Mike Dorsey, chief of the Department of Environmental Protection's homeland security and emergency response division, said officials estimate that 7,500 gallons -- the equivalent of about 10 hot tubs that can accommodate eight people each -- leaked through a one-inch hole in the tank's stainless steel wall.
"It's an old system," he said about the physical plant, adding that the company had planned to upgrade it.
Dorsey expressed confidence that the chemical, which smells of licorice, did not start leaking long before Thursday morning, when it was reported. "We would have gotten odor complaints earlier than that if it had been going on longer," he said.
The chemical overflowed a containment area around the tank run by Freedom Industries, then migrated over land and through the soil into the river. The leak happened about a mile upriver from the West Virginia American Water Co. plant.
After concluding late Thursday afternoon that the tap water was contaminated, a stop-use warning went out to customers in Boone, Cabell, Clay, Jackson, Kanawha, Lincoln, Logan, Putnam and Roane counties.
Since then, the offending material has been hauled from the site, officials said.
Some residents have directed their anger at the coal industry company from whose storage tank the chemical leaked.
"It's caused us more problems than you could ever imagine," said Danny Jones, the mayor of Charleston, the state's capital and most populated city. "It's a prison from which we would like to be released."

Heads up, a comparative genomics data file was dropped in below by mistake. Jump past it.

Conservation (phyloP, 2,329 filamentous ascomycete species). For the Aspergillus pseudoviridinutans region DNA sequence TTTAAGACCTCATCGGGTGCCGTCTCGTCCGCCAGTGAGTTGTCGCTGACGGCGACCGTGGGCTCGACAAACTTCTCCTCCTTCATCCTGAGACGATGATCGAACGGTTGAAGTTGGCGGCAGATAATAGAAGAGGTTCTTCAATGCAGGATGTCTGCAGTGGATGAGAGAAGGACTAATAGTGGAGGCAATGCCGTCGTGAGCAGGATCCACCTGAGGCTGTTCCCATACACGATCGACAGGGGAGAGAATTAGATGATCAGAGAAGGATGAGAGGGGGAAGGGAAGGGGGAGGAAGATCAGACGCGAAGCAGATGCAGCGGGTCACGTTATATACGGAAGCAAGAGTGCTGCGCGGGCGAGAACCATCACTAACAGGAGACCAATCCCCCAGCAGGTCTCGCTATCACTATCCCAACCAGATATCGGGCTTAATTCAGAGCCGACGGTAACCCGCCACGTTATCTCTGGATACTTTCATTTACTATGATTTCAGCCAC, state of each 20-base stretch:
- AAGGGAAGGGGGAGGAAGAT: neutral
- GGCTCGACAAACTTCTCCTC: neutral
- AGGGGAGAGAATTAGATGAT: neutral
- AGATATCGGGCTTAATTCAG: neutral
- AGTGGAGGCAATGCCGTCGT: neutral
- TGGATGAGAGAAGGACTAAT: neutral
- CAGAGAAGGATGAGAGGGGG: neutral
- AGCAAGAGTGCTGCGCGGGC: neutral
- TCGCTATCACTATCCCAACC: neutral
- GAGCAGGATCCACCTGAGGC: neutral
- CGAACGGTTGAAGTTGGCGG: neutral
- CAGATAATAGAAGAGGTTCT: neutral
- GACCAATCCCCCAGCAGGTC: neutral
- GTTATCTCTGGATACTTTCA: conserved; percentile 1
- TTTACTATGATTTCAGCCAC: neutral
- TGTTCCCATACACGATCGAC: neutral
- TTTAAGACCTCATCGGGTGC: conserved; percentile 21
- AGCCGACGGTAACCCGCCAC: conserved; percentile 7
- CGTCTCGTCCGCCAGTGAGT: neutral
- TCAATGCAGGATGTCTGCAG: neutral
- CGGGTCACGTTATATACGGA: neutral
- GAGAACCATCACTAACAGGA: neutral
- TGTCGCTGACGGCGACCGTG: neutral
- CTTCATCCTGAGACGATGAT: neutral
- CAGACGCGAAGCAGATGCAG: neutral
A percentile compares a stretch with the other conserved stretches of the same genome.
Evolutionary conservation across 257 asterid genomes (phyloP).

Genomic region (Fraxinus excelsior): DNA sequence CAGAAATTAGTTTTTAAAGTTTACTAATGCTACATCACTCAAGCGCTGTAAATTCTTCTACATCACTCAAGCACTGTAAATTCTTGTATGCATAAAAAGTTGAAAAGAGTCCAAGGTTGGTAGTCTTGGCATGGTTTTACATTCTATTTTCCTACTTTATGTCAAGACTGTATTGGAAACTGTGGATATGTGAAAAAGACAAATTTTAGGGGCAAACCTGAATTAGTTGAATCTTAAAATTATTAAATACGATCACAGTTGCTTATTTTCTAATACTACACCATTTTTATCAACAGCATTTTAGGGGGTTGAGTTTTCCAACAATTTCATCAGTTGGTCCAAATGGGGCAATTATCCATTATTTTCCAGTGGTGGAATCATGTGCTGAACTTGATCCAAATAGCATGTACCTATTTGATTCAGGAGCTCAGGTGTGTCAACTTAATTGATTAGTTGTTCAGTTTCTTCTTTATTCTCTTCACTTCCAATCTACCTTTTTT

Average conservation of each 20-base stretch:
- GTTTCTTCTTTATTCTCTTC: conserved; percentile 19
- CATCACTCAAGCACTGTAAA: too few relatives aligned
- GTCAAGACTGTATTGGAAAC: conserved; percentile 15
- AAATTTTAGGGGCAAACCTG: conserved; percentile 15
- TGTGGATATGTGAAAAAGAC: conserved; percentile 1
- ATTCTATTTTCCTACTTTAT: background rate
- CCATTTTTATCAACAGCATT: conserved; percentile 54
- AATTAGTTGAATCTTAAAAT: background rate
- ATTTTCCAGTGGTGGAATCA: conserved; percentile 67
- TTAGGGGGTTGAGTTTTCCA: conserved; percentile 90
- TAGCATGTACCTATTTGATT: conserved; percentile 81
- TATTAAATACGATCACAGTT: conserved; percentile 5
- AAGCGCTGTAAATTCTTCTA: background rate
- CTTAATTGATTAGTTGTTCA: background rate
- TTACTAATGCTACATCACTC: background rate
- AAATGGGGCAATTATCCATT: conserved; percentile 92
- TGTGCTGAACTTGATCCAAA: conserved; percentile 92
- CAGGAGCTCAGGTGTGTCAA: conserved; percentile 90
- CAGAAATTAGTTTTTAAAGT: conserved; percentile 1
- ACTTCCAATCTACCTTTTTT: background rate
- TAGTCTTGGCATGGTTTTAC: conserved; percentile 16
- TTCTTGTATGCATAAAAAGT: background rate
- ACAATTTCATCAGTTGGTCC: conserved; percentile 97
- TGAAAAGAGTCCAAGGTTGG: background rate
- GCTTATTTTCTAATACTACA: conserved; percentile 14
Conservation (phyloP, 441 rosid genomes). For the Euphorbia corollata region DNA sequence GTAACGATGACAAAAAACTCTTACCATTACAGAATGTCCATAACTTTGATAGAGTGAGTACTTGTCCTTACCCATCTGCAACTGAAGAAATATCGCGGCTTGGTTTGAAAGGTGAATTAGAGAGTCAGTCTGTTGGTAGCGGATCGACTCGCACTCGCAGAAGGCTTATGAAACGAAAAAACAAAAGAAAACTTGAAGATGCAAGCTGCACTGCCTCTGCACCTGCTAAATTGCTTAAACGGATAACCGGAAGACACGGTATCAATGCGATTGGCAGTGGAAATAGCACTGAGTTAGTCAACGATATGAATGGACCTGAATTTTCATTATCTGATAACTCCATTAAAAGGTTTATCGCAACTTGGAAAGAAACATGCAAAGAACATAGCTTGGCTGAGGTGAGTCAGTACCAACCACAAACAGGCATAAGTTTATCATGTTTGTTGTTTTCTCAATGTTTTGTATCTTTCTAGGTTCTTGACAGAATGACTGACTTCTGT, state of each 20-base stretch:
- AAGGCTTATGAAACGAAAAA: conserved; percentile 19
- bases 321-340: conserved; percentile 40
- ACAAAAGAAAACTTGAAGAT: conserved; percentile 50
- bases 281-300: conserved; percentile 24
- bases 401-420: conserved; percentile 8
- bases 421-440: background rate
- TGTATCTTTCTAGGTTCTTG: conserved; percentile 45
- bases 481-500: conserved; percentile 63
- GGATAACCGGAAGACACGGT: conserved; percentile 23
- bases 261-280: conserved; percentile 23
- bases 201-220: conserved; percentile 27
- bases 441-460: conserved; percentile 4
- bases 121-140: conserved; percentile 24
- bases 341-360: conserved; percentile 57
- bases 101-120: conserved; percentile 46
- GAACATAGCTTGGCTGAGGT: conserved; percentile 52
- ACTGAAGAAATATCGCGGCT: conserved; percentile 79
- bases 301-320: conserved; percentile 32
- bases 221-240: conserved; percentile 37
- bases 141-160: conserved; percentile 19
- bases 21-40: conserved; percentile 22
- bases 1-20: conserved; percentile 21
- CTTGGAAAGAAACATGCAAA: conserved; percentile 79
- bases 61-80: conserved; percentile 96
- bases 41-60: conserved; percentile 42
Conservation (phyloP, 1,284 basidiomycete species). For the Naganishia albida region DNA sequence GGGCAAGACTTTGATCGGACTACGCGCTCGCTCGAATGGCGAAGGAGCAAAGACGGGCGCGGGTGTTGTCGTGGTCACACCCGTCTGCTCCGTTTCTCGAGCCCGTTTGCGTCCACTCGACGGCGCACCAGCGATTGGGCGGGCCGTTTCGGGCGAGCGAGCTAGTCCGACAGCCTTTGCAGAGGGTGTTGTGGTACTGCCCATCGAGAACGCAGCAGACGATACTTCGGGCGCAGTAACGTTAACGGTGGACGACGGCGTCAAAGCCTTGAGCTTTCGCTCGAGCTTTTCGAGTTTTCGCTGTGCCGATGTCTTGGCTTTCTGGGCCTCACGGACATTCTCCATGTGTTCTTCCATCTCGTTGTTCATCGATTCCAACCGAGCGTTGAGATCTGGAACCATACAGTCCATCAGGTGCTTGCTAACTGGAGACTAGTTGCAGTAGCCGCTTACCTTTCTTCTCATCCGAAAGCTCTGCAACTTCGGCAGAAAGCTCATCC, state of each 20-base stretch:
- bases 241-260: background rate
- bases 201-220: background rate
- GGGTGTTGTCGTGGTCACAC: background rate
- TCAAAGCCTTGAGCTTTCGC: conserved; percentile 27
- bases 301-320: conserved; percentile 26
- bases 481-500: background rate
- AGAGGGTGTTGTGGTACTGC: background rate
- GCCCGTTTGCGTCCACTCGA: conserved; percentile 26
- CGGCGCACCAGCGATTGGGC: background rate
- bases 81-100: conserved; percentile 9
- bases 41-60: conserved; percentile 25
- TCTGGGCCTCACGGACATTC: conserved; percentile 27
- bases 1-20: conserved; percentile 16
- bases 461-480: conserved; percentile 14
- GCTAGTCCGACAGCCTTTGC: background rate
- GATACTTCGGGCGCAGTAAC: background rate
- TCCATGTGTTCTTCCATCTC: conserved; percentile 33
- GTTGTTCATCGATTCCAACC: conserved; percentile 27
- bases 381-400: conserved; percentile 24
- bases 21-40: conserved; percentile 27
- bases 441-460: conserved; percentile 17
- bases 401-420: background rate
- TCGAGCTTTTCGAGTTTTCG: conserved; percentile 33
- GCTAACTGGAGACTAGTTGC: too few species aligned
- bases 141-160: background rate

Kanawha County Commission President Kent Carper told CNN on Saturday that more than 100,000 customers were affected, bringing the number of people affected to about 300,000.
On Friday, residents were urged to donate items and drop them off at the state capitol complex. That happened, but hundreds of people showed up expecting to pick up water, reported WSAZ. Officials called in some National Guard trucks to bring water.
"It was scary because I went to brush my teeth this morning, and I went to turn the water on, and it was like, you can't turn your water on yet," Evelyn Smith of Rand said. "You have to change your mindset of how you do things right now."
Freedom Industries also is feeling the heat
Freedom Industries President Gary Southern tried several times Friday evening to walk away from a news conference, saying "it has been an extremely long day," only to be called back by insistent reporters -- including one who noted how long a day it has been for West Virginians without drinkable water or a full explanation as to why.
"This incident is extremely unfortunate and unanticipated," Southern said. "This has been a very, very taxing process."
Southern said two Freedom employees noticed material leaking from a storage tank into a dyke around 10:30 a.m. Thursday. They contacted authorities and began the cleanup process -- including hauling away the chemical still in the tank and vacuuming up some from the nearby ground, he said.
"We have mitigated the risk, we believe, in terms of further material leaving this facility," said the head of Freedom, which supplies products for the coal-mining industry.
The Freedom Industries president downplayed the chemical's health effects, saying it has "very, very low toxicity" and poses no danger to the public.
West Virginia American Water's McIntyre had a different take, as evidenced by the company's unprecedented stop-use warning: "We don't know that the water is not safe, but I can't say it is safe."